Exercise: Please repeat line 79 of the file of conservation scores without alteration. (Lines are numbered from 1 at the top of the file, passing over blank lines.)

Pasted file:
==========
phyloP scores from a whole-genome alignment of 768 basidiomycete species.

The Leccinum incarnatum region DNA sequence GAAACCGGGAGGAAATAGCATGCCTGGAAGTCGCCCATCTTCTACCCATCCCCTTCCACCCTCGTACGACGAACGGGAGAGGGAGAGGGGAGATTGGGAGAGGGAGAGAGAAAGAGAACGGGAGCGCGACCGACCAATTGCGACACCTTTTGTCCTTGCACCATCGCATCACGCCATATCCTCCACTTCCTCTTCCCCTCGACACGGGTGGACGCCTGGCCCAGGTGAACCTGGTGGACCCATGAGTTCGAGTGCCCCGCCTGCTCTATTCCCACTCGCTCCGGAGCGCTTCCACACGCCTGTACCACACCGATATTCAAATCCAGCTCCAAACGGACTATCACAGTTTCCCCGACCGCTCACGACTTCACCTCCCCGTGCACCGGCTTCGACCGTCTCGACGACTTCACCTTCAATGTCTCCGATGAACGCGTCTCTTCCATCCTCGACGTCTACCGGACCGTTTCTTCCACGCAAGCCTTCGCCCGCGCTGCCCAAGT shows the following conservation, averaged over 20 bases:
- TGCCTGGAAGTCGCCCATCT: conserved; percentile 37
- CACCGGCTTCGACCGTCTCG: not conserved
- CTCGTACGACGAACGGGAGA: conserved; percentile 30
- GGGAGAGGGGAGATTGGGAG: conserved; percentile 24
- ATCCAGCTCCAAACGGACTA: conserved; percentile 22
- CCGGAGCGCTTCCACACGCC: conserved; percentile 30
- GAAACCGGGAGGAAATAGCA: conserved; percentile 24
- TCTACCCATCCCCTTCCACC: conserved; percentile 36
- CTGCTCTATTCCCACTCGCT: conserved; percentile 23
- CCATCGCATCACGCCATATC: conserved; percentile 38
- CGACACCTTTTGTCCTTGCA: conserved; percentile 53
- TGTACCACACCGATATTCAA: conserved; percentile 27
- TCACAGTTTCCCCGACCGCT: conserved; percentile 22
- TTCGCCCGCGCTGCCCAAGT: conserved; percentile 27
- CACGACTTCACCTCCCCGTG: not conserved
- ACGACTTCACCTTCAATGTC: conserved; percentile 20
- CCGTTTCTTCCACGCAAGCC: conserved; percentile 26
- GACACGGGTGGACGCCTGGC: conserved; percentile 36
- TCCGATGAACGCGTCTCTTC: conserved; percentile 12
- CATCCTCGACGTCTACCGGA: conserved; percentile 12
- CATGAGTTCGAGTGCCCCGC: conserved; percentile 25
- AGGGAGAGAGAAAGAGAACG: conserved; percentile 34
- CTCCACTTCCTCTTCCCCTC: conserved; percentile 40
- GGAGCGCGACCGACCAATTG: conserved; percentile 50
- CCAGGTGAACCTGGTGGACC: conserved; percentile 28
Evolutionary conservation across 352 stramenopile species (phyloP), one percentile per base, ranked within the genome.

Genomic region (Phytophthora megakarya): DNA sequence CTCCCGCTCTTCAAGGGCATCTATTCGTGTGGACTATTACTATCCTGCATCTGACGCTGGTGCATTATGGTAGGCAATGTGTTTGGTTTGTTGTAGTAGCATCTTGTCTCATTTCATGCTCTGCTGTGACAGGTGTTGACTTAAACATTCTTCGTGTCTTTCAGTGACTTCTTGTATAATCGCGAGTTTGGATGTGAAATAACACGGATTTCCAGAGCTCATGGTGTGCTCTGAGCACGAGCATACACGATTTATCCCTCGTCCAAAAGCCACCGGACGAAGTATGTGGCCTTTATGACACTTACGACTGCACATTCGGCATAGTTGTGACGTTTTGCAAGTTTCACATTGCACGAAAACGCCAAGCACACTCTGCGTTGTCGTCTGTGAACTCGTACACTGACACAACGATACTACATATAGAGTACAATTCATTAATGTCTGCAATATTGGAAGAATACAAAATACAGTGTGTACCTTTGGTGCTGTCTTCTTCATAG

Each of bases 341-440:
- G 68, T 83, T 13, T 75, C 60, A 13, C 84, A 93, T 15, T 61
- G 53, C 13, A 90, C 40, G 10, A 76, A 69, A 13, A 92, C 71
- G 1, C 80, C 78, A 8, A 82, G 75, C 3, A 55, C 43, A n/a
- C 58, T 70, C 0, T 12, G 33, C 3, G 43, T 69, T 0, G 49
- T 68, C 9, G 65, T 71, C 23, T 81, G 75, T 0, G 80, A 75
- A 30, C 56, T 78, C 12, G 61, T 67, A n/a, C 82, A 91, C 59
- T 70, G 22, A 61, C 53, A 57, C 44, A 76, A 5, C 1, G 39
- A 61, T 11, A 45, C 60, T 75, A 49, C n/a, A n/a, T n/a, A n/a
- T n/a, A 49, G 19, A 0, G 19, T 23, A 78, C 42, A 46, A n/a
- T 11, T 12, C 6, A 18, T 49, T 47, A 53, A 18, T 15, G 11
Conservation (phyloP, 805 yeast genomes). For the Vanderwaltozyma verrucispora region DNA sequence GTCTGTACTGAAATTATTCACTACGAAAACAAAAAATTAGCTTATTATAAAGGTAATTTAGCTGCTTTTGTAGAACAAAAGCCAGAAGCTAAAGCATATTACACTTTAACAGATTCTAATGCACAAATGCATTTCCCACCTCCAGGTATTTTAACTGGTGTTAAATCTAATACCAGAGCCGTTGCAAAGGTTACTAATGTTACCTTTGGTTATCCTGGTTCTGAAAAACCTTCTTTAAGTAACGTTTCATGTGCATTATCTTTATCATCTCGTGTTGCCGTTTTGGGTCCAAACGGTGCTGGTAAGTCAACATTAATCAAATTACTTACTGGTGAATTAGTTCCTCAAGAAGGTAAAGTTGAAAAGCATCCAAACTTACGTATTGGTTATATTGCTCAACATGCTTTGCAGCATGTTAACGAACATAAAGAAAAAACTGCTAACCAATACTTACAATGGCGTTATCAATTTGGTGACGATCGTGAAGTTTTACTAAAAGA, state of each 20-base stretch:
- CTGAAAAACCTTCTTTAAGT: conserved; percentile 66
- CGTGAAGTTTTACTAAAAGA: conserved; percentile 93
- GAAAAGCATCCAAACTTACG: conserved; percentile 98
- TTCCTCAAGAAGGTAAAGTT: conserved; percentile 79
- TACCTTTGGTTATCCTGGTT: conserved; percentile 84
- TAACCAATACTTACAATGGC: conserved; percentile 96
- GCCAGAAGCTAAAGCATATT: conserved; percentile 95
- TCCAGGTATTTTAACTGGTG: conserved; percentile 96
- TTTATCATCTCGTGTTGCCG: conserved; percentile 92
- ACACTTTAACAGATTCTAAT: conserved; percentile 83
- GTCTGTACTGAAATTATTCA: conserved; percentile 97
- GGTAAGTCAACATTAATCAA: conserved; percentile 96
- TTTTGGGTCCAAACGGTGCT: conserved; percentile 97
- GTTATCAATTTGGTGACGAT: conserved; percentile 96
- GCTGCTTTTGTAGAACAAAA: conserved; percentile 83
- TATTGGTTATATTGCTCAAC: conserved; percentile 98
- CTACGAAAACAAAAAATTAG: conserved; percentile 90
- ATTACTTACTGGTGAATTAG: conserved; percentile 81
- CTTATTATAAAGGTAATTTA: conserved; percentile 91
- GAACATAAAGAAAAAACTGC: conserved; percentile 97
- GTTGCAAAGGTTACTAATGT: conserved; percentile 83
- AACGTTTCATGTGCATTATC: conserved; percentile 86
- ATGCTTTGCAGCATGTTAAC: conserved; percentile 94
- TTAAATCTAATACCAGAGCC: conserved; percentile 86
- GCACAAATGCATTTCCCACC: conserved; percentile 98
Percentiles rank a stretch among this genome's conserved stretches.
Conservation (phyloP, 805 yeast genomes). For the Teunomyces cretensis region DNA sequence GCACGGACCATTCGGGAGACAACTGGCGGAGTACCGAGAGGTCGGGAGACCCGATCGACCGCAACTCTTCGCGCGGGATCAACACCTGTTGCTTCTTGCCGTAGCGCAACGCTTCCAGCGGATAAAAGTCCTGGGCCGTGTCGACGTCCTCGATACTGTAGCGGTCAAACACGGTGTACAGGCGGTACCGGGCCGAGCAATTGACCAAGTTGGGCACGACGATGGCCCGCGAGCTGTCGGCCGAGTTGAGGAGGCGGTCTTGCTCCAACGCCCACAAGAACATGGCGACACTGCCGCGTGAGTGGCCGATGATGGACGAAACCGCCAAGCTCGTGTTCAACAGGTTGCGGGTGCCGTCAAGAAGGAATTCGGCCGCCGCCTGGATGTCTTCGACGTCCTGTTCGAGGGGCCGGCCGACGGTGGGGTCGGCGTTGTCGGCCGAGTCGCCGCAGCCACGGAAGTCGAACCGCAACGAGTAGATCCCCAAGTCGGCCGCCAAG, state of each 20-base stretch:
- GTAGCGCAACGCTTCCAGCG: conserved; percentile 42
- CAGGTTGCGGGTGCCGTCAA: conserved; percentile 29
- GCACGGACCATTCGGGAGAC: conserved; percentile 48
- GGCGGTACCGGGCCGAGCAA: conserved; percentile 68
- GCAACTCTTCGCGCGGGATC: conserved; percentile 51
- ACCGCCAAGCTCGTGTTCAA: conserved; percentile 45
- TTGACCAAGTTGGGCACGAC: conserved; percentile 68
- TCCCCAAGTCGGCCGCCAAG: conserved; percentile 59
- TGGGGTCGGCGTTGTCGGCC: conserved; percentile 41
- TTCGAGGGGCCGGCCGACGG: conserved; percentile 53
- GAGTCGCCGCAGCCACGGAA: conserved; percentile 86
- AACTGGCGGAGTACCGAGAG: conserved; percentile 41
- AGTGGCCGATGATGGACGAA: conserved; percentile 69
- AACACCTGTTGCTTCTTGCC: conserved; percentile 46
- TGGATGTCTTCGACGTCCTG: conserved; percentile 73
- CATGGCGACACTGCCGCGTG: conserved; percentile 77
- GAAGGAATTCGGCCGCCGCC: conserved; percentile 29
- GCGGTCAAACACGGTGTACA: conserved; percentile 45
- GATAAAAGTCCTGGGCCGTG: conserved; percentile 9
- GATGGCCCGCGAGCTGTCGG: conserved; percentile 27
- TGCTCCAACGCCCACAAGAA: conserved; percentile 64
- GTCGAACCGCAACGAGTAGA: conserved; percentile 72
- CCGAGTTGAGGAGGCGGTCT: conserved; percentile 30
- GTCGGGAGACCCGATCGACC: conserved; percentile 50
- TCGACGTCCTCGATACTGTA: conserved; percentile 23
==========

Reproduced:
- GAGTCGCCGCAGCCACGGAA: conserved; percentile 86